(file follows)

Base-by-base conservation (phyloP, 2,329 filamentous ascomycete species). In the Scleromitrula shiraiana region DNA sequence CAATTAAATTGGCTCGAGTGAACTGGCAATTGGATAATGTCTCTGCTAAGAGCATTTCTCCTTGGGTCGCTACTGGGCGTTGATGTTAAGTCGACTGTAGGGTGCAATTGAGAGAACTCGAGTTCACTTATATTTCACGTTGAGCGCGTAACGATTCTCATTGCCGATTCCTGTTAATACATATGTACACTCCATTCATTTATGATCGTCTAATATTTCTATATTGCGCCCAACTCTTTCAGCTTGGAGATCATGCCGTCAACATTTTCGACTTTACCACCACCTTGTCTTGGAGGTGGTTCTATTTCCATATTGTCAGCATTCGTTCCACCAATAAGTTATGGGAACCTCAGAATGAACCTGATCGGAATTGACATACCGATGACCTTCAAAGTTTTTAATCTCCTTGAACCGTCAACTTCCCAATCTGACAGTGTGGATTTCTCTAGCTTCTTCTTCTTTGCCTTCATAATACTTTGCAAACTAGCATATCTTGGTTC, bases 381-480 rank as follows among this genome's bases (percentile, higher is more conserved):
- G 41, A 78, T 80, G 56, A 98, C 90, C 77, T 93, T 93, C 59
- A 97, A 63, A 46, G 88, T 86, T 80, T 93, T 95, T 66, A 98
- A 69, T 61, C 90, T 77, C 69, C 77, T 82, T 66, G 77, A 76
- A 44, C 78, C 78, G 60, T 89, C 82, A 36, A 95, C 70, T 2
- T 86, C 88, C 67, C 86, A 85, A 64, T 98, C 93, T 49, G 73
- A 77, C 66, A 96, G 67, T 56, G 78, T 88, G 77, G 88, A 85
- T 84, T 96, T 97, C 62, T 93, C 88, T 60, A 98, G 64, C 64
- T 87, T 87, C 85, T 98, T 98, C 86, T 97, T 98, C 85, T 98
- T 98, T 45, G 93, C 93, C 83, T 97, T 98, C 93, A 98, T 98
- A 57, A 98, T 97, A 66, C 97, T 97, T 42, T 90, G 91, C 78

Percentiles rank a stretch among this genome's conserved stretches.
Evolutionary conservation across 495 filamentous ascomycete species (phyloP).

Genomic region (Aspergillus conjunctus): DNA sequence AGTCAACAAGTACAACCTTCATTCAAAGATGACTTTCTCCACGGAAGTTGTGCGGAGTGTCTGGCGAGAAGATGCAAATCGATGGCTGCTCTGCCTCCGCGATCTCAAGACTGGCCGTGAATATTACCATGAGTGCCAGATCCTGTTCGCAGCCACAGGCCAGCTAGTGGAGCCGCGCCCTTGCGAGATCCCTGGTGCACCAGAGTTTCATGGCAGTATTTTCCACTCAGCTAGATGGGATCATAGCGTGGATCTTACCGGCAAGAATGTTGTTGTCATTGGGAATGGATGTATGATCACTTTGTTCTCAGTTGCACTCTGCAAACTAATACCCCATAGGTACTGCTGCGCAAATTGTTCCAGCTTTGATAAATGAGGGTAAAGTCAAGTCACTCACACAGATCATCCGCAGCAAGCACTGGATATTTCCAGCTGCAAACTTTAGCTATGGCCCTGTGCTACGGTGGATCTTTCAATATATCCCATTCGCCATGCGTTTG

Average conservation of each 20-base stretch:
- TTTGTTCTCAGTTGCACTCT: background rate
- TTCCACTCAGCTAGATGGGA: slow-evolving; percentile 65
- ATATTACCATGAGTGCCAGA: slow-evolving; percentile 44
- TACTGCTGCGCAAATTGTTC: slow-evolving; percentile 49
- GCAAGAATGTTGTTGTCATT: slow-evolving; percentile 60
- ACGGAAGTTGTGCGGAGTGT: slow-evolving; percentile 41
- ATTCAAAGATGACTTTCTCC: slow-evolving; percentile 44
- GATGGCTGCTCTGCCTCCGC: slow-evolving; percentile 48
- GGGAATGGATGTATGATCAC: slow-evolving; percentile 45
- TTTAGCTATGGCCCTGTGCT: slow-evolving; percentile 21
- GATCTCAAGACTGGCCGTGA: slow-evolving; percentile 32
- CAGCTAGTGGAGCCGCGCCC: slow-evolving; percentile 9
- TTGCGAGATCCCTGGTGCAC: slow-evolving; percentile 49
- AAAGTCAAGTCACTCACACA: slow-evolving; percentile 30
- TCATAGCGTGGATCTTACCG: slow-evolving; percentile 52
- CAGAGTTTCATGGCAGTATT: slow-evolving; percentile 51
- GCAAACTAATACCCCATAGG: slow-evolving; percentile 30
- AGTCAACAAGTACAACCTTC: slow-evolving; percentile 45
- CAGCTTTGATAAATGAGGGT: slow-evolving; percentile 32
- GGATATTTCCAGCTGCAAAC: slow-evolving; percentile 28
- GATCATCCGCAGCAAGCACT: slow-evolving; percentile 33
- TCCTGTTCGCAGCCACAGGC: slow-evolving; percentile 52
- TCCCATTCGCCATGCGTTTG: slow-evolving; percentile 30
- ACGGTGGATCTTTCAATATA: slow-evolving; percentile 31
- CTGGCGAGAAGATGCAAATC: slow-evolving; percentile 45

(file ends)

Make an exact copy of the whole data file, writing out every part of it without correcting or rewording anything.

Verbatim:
Base-by-base conservation (phyloP, 2,329 filamentous ascomycete species). In the Scleromitrula shiraiana region DNA sequence CAATTAAATTGGCTCGAGTGAACTGGCAATTGGATAATGTCTCTGCTAAGAGCATTTCTCCTTGGGTCGCTACTGGGCGTTGATGTTAAGTCGACTGTAGGGTGCAATTGAGAGAACTCGAGTTCACTTATATTTCACGTTGAGCGCGTAACGATTCTCATTGCCGATTCCTGTTAATACATATGTACACTCCATTCATTTATGATCGTCTAATATTTCTATATTGCGCCCAACTCTTTCAGCTTGGAGATCATGCCGTCAACATTTTCGACTTTACCACCACCTTGTCTTGGAGGTGGTTCTATTTCCATATTGTCAGCATTCGTTCCACCAATAAGTTATGGGAACCTCAGAATGAACCTGATCGGAATTGACATACCGATGACCTTCAAAGTTTTTAATCTCCTTGAACCGTCAACTTCCCAATCTGACAGTGTGGATTTCTCTAGCTTCTTCTTCTTTGCCTTCATAATACTTTGCAAACTAGCATATCTTGGTTC, bases 381-480 rank as follows among this genome's bases (percentile, higher is more conserved):
- G 41, A 78, T 80, G 56, A 98, C 90, C 77, T 93, T 93, C 59
- A 97, A 63, A 46, G 88, T 86, T 80, T 93, T 95, T 66, A 98
- A 69, T 61, C 90, T 77, C 69, C 77, T 82, T 66, G 77, A 76
- A 44, C 78, C 78, G 60, T 89, C 82, A 36, A 95, C 70, T 2
- T 86, C 88, C 67, C 86, A 85, A 64, T 98, C 93, T 49, G 73
- A 77, C 66, A 96, G 67, T 56, G 78, T 88, G 77, G 88, A 85
- T 84, T 96, T 97, C 62, T 93, C 88, T 60, A 98, G 64, C 64
- T 87, T 87, C 85, T 98, T 98, C 86, T 97, T 98, C 85, T 98
- T 98, T 45, G 93, C 93, C 83, T 97, T 98, C 93, A 98, T 98
- A 57, A 98, T 97, A 66, C 97, T 97, T 42, T 90, G 91, C 78

Percentiles rank a stretch among this genome's conserved stretches.
Evolutionary conservation across 495 filamentous ascomycete species (phyloP).

Genomic region (Aspergillus conjunctus): DNA sequence AGTCAACAAGTACAACCTTCATTCAAAGATGACTTTCTCCACGGAAGTTGTGCGGAGTGTCTGGCGAGAAGATGCAAATCGATGGCTGCTCTGCCTCCGCGATCTCAAGACTGGCCGTGAATATTACCATGAGTGCCAGATCCTGTTCGCAGCCACAGGCCAGCTAGTGGAGCCGCGCCCTTGCGAGATCCCTGGTGCACCAGAGTTTCATGGCAGTATTTTCCACTCAGCTAGATGGGATCATAGCGTGGATCTTACCGGCAAGAATGTTGTTGTCATTGGGAATGGATGTATGATCACTTTGTTCTCAGTTGCACTCTGCAAACTAATACCCCATAGGTACTGCTGCGCAAATTGTTCCAGCTTTGATAAATGAGGGTAAAGTCAAGTCACTCACACAGATCATCCGCAGCAAGCACTGGATATTTCCAGCTGCAAACTTTAGCTATGGCCCTGTGCTACGGTGGATCTTTCAATATATCCCATTCGCCATGCGTTTG

Average conservation of each 20-base stretch:
- TTTGTTCTCAGTTGCACTCT: background rate
- TTCCACTCAGCTAGATGGGA: slow-evolving; percentile 65
- ATATTACCATGAGTGCCAGA: slow-evolving; percentile 44
- TACTGCTGCGCAAATTGTTC: slow-evolving; percentile 49
- GCAAGAATGTTGTTGTCATT: slow-evolving; percentile 60
- ACGGAAGTTGTGCGGAGTGT: slow-evolving; percentile 41
- ATTCAAAGATGACTTTCTCC: slow-evolving; percentile 44
- GATGGCTGCTCTGCCTCCGC: slow-evolving; percentile 48
- GGGAATGGATGTATGATCAC: slow-evolving; percentile 45
- TTTAGCTATGGCCCTGTGCT: slow-evolving; percentile 21
- GATCTCAAGACTGGCCGTGA: slow-evolving; percentile 32
- CAGCTAGTGGAGCCGCGCCC: slow-evolving; percentile 9
- TTGCGAGATCCCTGGTGCAC: slow-evolving; percentile 49
- AAAGTCAAGTCACTCACACA: slow-evolving; percentile 30
- TCATAGCGTGGATCTTACCG: slow-evolving; percentile 52
- CAGAGTTTCATGGCAGTATT: slow-evolving; percentile 51
- GCAAACTAATACCCCATAGG: slow-evolving; percentile 30
- AGTCAACAAGTACAACCTTC: slow-evolving; percentile 45
- CAGCTTTGATAAATGAGGGT: slow-evolving; percentile 32
- GGATATTTCCAGCTGCAAAC: slow-evolving; percentile 28
- GATCATCCGCAGCAAGCACT: slow-evolving; percentile 33
- TCCTGTTCGCAGCCACAGGC: slow-evolving; percentile 52
- TCCCATTCGCCATGCGTTTG: slow-evolving; percentile 30
- ACGGTGGATCTTTCAATATA: slow-evolving; percentile 31
- CTGGCGAGAAGATGCAAATC: slow-evolving; percentile 45